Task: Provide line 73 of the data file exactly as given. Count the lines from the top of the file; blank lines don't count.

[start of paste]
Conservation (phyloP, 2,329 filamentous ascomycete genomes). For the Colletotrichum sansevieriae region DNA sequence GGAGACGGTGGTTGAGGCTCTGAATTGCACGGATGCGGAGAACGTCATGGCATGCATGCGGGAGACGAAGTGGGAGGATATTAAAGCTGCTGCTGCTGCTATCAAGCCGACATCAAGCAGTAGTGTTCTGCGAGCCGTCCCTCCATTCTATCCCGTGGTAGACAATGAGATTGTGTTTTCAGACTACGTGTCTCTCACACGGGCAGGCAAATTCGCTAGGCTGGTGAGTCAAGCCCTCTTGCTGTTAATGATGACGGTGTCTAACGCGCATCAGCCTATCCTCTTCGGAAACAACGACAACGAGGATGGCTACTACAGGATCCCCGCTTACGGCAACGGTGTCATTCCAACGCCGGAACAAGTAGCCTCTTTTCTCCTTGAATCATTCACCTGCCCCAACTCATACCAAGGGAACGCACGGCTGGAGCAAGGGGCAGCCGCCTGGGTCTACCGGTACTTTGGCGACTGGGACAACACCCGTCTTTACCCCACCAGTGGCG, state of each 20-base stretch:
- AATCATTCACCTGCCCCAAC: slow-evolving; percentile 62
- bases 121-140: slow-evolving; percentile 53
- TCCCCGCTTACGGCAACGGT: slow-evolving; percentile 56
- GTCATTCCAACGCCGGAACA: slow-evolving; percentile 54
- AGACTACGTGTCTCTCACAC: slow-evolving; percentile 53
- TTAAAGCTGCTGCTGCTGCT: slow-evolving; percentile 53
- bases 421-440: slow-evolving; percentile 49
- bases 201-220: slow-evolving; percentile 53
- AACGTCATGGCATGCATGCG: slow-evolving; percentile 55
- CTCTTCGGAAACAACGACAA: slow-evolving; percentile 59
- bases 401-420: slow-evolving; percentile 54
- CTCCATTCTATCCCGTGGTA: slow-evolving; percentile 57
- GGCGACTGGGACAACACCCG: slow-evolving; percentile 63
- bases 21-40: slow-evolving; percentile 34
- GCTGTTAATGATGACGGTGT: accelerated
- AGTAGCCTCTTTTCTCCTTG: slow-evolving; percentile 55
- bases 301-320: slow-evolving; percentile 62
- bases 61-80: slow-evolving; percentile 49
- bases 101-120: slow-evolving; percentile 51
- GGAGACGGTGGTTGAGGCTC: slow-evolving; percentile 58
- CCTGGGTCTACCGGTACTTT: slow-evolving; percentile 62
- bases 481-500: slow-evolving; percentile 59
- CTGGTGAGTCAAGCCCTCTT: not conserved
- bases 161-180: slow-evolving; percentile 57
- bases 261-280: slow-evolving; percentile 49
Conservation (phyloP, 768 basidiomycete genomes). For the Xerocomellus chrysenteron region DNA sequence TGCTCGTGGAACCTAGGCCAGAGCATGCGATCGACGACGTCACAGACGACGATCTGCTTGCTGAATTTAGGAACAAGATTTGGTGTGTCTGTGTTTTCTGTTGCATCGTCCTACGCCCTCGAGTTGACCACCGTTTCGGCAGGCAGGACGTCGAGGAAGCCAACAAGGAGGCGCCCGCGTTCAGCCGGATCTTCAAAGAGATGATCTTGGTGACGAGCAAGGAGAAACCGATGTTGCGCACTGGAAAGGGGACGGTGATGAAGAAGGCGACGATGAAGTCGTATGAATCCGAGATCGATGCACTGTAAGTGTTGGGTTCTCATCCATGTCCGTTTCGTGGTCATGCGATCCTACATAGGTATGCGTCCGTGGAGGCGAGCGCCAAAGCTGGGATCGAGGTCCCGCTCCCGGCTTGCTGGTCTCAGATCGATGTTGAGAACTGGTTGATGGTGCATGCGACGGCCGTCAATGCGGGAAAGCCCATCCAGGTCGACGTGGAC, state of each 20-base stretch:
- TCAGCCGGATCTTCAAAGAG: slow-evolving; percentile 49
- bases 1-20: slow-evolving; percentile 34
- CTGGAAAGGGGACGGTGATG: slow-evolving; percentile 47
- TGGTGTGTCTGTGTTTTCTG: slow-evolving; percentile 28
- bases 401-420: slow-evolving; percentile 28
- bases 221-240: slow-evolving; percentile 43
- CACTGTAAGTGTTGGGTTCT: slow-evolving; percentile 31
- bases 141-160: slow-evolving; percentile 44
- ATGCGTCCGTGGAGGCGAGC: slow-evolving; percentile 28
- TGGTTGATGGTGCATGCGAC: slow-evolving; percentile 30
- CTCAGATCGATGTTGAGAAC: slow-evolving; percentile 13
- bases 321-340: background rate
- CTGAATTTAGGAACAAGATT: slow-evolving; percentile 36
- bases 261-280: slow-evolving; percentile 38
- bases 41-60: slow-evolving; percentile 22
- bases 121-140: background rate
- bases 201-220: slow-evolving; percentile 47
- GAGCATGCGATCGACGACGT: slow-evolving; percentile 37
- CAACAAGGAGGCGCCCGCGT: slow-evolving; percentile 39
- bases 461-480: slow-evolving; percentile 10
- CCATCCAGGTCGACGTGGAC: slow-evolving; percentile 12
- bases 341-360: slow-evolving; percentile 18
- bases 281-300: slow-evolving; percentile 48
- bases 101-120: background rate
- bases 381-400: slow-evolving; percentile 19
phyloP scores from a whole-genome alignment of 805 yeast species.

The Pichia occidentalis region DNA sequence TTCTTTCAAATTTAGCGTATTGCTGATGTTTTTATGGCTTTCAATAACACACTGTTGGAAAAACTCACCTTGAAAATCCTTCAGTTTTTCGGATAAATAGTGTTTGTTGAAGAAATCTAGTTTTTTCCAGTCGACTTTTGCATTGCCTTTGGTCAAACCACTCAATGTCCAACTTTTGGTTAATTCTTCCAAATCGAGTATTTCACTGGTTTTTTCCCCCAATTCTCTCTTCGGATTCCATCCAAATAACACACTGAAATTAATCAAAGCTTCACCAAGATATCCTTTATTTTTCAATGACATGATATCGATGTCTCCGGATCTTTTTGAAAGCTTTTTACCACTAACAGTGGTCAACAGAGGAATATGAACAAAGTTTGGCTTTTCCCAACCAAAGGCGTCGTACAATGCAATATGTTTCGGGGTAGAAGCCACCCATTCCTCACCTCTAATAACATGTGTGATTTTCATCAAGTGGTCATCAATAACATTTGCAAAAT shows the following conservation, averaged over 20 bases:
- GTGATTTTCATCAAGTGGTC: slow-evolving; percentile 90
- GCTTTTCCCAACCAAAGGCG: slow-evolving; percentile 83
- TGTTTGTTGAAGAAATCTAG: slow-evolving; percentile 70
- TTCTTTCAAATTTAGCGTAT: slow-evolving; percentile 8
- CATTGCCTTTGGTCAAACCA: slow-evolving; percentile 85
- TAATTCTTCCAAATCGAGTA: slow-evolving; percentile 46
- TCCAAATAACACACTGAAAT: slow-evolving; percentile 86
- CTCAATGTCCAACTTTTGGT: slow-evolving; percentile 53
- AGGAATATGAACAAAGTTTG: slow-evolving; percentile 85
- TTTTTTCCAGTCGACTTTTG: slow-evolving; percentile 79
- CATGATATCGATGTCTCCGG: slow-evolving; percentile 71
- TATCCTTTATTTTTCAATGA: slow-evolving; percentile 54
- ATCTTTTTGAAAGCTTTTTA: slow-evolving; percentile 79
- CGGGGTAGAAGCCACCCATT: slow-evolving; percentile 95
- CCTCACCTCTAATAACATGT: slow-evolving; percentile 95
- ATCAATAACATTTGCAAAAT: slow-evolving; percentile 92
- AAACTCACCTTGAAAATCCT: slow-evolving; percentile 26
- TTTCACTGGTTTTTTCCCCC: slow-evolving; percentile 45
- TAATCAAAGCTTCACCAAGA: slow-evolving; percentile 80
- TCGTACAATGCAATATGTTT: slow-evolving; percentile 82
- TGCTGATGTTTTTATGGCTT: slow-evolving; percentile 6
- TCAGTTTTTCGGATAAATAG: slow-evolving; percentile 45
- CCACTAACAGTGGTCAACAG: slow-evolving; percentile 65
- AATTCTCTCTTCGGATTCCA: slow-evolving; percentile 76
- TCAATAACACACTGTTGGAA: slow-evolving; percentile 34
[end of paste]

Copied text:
- TAATCAAAGCTTCACCAAGA: slow-evolving; percentile 80